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FRA Issues New Rule Requiring Passenger Railroads to Proactively Identify and Reduce Safety Risks

Friday, July 29, 2016


Will help passenger railroads achieve next level of safety

WASHINGTON – The U.S. Department of Transportation’s (DOT) Federal Railroad Administration (FRA) today issued a new final rule which requires passenger railroads to proactively identify potential safety hazards across their operations and work to reduce and mitigate them.  The rule will help prevent potential safety problems from escalating and resulting in incidents, injuries, or deaths.

“Operating a railroad safely requires more than simply not having an incident – it demands looking for problems before they cause an injury or a fatality,” said U.S. Transportation Secretary Anthony Foxx.  “This new rule is a huge step in the right direction to make passenger rail service even safer.”

The new rule, the System Safety Program (SSP), requires passenger railroads to implement, among other items, a defined and measurable safety culture; identify potential safety hazards in their operations and work to reduce or eliminate those hazards; and to document and demonstrate how they will achieve compliance with FRA regulations.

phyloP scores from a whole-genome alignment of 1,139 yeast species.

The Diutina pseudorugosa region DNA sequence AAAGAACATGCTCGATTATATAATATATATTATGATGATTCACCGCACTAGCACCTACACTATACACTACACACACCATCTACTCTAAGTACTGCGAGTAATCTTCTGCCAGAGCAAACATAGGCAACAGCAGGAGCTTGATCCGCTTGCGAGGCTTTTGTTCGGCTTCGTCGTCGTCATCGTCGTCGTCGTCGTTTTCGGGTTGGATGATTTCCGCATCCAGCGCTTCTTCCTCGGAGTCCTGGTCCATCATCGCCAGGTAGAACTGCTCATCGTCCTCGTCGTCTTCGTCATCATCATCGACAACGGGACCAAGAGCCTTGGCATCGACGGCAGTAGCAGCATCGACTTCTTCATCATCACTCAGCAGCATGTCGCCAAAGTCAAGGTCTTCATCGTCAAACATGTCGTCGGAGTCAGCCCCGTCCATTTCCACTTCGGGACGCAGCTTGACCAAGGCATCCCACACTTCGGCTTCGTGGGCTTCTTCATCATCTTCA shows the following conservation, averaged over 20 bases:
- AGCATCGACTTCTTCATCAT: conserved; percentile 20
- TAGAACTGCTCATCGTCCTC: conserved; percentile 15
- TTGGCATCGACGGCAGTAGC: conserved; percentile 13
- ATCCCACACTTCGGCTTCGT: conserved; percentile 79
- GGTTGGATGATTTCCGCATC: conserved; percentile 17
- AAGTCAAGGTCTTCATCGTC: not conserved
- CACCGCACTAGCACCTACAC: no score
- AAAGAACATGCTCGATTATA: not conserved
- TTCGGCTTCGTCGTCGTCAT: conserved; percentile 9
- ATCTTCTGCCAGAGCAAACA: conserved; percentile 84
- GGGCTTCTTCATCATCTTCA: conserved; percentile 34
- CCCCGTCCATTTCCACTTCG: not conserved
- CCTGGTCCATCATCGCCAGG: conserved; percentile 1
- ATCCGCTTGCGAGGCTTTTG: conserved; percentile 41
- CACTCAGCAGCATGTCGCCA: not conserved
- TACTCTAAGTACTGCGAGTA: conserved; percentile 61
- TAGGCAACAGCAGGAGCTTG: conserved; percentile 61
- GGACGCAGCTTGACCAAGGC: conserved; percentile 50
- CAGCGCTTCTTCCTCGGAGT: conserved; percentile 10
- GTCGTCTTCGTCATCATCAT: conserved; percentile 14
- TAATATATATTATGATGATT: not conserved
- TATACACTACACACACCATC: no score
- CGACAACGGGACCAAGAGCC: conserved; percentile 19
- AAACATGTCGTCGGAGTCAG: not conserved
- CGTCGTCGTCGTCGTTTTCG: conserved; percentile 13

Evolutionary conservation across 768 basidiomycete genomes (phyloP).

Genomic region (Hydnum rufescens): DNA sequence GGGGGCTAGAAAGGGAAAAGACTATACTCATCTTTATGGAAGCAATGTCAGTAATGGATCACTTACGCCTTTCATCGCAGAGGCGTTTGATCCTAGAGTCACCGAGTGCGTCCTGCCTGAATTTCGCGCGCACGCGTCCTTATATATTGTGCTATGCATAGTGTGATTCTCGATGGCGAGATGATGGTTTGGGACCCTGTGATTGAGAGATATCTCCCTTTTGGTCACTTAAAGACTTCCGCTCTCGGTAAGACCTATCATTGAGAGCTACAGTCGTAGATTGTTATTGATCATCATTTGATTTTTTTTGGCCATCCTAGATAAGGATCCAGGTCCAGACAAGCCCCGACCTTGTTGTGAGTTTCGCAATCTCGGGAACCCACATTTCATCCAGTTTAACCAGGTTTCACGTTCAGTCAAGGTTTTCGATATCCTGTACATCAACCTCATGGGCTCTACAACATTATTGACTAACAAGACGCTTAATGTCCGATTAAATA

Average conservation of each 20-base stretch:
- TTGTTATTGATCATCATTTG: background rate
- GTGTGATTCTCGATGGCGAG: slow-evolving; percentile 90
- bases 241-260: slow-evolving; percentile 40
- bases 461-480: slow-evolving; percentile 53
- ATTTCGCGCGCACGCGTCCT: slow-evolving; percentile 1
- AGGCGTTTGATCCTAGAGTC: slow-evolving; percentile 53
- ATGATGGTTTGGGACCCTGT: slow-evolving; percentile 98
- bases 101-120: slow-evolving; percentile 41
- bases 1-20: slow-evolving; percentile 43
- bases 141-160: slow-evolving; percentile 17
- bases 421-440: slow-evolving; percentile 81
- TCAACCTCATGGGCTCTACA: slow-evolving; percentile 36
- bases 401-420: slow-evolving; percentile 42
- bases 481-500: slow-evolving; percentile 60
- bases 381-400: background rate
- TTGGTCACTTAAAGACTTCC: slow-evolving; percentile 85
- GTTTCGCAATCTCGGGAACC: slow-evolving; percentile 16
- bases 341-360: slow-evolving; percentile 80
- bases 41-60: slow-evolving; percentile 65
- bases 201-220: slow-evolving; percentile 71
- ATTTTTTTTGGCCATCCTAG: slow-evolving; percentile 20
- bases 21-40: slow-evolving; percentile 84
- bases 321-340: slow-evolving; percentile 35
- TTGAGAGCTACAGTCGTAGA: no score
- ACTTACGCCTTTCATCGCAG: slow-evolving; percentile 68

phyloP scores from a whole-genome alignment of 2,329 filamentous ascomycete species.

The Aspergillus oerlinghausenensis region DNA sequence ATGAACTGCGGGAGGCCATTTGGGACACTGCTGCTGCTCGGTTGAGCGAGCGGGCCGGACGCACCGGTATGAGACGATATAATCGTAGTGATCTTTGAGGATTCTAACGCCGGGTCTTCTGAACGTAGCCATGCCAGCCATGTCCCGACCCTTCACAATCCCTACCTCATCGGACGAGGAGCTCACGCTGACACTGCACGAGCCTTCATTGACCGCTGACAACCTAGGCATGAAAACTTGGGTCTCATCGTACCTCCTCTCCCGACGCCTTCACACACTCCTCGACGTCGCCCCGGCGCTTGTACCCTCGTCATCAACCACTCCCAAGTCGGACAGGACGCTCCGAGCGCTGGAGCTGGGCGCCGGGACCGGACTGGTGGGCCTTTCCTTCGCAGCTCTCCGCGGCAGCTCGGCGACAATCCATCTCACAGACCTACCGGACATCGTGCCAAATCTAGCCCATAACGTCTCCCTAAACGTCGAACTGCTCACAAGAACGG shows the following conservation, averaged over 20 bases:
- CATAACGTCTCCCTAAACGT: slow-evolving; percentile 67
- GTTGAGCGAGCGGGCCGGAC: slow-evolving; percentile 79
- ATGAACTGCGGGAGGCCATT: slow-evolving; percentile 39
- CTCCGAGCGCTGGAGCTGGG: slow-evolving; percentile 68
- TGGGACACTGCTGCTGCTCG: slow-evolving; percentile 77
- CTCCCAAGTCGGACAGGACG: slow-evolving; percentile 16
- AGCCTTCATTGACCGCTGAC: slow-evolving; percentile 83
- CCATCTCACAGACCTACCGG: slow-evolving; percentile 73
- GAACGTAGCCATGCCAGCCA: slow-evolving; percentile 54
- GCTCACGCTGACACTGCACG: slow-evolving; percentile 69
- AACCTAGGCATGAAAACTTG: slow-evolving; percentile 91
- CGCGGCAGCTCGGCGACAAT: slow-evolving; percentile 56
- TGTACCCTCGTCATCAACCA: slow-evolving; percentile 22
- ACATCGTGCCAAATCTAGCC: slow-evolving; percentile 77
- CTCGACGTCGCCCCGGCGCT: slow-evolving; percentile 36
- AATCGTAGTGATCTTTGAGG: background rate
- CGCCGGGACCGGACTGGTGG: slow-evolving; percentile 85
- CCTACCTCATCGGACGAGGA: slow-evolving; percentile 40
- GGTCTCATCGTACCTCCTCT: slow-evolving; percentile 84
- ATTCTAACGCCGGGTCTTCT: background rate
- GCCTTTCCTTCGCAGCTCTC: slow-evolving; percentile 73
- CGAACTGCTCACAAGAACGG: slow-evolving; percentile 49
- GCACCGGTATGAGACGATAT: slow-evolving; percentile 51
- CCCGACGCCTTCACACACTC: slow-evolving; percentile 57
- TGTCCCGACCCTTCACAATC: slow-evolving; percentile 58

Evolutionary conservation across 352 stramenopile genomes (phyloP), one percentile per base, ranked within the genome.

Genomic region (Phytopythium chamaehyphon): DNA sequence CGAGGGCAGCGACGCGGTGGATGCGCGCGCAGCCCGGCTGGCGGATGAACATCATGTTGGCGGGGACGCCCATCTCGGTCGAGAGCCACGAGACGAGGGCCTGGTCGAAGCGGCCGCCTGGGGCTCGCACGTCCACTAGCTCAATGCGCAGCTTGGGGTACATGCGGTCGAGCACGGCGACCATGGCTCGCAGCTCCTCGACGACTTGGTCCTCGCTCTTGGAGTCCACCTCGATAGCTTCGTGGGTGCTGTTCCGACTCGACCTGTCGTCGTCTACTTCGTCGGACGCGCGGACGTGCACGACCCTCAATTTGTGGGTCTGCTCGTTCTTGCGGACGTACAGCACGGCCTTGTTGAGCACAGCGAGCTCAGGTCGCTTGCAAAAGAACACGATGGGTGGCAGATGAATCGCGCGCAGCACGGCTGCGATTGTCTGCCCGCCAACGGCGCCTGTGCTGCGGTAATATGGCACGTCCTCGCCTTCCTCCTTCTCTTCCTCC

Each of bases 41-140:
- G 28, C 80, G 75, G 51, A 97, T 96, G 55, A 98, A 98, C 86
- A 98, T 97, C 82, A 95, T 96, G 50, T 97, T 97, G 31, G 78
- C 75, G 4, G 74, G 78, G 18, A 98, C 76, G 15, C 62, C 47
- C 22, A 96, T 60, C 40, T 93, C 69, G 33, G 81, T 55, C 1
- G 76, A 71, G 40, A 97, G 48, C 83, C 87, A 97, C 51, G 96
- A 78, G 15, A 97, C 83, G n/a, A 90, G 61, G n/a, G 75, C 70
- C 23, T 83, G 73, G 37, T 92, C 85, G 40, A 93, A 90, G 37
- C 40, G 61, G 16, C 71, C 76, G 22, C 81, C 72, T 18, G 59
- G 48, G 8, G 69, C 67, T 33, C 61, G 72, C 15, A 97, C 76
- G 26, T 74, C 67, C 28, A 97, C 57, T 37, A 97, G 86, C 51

“Safety has to be a consistent priority, and that means identifying problems before they escalate and turn into an incident,” said FRA Administrator Sarah E. Feinberg.  “This new rule will help passenger railroads achieve the next generation of rail safety.”

“The System Safety Program rule includes proactive hazard analysis as a standard approach to identifying and addressing significant safety issues,” said FRA’s Chief Safety Officer Robert C. Lauby.  “I believe that this approach will be key for the railroad industry to reach the next level of safety.”

The next-generation, goal-oriented safety regulation aims to build on the foundational framework FRA currently has in place for safety rules by directing industry to pivot from a reactive to a more proactive approach at achieving safety.  Because of the comprehensive requirements the SSP entails, FRA will provide technical assistance on ways to set, achieve, and measure safety culture and other important elements of the regulation.

“The System Safety Program rule has been a long time in the making, but it’s been worth the wait,” said FRA Passenger Rail Safety Director Dan Knote.  “The Passenger Rail Division at FRA will provide guidance to all passenger railroads as they embark in this exciting and life-saving initiative.”

The rule will go into effect 60 days from the date of its publication.  Within eight months of publishing the rule, all passenger railroads are required to have a meeting with employees who are directly affected by the rule to discuss their plan on the consultation process when developing a SSP.

Read the rule at